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A Sandwich Short Of A Picnic? Week 1 Translation Theory Exercise

picnic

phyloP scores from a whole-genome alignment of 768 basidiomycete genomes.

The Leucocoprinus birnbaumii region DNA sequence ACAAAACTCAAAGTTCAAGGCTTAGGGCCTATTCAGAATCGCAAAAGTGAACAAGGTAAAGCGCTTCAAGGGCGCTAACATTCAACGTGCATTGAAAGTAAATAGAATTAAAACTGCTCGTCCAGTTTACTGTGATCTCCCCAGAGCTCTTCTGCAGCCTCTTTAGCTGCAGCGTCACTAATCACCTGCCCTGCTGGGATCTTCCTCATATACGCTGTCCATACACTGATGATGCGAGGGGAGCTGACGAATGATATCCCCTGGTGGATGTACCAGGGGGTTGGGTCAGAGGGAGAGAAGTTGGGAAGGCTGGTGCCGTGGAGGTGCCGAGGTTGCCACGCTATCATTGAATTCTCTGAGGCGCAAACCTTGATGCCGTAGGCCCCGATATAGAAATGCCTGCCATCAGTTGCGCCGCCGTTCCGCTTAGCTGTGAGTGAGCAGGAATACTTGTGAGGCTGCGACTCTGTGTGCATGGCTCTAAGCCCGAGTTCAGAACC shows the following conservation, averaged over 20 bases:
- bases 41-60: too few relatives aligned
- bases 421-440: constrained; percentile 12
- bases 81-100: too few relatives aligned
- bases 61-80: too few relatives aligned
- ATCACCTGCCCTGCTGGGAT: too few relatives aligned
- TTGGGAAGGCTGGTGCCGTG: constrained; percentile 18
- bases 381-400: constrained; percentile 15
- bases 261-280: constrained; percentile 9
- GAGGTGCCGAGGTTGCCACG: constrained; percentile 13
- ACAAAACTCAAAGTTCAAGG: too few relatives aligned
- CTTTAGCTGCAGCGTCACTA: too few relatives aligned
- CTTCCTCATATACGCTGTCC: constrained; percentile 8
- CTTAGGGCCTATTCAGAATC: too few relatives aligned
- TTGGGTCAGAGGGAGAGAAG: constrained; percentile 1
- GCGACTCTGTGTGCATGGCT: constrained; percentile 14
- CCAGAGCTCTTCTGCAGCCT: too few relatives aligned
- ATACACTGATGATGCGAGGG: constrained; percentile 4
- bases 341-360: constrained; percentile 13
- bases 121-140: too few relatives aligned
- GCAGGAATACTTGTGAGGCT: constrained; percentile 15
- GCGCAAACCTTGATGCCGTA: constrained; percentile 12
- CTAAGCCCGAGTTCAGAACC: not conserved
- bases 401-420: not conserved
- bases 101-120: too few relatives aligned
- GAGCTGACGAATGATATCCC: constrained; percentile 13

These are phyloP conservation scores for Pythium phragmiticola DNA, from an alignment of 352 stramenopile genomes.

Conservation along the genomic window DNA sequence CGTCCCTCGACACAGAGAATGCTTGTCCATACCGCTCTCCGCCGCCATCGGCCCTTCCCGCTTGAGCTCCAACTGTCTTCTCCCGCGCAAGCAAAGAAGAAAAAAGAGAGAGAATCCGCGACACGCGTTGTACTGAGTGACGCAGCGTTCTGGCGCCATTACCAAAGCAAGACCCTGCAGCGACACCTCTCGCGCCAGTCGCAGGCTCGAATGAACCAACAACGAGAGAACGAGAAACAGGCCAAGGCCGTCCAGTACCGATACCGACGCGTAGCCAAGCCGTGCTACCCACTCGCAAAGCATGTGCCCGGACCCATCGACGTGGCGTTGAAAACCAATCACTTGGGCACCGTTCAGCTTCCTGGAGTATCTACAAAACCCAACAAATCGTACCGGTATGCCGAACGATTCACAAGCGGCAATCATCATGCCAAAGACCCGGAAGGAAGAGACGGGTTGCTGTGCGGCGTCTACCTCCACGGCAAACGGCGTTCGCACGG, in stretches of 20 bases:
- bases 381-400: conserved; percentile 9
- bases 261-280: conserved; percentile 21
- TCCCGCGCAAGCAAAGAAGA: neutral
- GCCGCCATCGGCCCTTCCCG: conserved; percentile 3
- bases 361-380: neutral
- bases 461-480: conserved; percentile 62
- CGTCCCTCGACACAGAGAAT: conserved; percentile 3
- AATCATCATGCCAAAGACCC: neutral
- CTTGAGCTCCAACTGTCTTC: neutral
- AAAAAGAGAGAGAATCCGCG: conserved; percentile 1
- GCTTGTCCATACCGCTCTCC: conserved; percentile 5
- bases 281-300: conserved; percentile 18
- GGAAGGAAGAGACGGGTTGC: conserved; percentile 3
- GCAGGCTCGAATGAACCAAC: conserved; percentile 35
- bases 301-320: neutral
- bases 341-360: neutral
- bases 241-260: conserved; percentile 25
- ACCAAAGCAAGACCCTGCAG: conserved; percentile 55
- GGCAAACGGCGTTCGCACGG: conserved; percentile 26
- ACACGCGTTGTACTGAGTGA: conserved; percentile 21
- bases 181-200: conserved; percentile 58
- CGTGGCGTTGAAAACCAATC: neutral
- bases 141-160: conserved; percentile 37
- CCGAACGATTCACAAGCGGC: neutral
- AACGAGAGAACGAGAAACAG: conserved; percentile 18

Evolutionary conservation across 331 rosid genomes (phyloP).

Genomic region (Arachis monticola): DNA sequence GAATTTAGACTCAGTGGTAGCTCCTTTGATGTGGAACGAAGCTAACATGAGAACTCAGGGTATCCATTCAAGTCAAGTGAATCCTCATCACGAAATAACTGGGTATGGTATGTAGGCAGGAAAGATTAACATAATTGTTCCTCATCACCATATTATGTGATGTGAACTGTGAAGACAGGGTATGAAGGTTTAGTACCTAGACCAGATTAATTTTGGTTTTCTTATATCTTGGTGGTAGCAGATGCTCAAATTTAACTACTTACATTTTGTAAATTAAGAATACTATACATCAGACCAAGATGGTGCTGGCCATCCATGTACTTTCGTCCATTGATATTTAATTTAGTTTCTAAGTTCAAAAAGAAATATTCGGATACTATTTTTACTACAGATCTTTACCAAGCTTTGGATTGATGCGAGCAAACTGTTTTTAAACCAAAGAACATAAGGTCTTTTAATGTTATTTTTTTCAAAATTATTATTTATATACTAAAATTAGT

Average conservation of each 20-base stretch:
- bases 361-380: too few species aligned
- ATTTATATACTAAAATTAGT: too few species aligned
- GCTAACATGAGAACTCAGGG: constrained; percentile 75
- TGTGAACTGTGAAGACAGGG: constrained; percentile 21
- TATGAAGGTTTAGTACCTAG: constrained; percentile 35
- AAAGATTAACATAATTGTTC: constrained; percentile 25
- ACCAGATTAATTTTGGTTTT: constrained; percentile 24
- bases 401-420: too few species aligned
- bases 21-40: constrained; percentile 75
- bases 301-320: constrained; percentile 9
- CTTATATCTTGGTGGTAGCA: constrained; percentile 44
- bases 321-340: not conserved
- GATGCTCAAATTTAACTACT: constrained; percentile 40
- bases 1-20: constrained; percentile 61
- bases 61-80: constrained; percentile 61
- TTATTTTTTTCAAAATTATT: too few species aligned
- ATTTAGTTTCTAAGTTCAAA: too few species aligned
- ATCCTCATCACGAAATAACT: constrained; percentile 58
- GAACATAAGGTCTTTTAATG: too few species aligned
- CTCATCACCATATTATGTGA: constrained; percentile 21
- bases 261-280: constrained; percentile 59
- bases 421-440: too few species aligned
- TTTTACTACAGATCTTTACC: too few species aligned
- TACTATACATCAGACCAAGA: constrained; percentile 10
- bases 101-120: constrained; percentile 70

Translation Theory Week 1 01/10/14 Exercise – Wesley Gerrard   Translate the following text into the language of your choice. Would it make sense if you translated it word for word?   Mary pulled his leg and he believed it all. He was clearly a sandwich short of a picnic. He didn’t like it when he realized she was laughing at him but as they were thick as thieves he didn’t take it personally.   From initially looking at the text, it is full of colloquialisms which will not translate directly word-for-word.   Mary pulled his leg and he believed it all. He was clearly a sandwich short of a picnic. He didn’t like it when he realized she was laughing at him but as they were thick as thieves he didn’t take it personally.   I have highlighted in bold the three main colloquialisms which I can foresee producing errors. When I translate, I very often like to throw the text into Google translate to see how a rudimentary metaphrase of the text appears. One cannot think of it as cheating. Machine translation exists and is in the modern world of translation. It should therefore be used. At the very least some of the unknown vocabulary can be discovered and it will be possible to identity some of the issues that have already been noted regarding the colloquialisms.   Here is the English – Spanish Google translate of the text:   María sacó su pierna y creía todo. Él era claramente un corto sándwich de un picnic. No le gustaba que cuando se dio cuenta que se estaba riendo de él, pero como eran uña y carne no lo tome como algo personal.   Automatically I can see that Maria has an accent – which I might not have realized. I next notice that there could be problems with the ‘sandwich short of a picnic’. I want to really find a Spanish phrase for being ‘a bit crazy’. I can’t think off the top of my head what that could be at present and will need to research. ‘poco loco’ is maybe a bit too general and vague. I think that Google translate could have possibly done a sense-for-sense paraphrase for ‘thick as thieves’ – ‘uña y carne’ seems to be what is produced. It literally means ‘flesh and bone’. Google translate will look at a database of previous…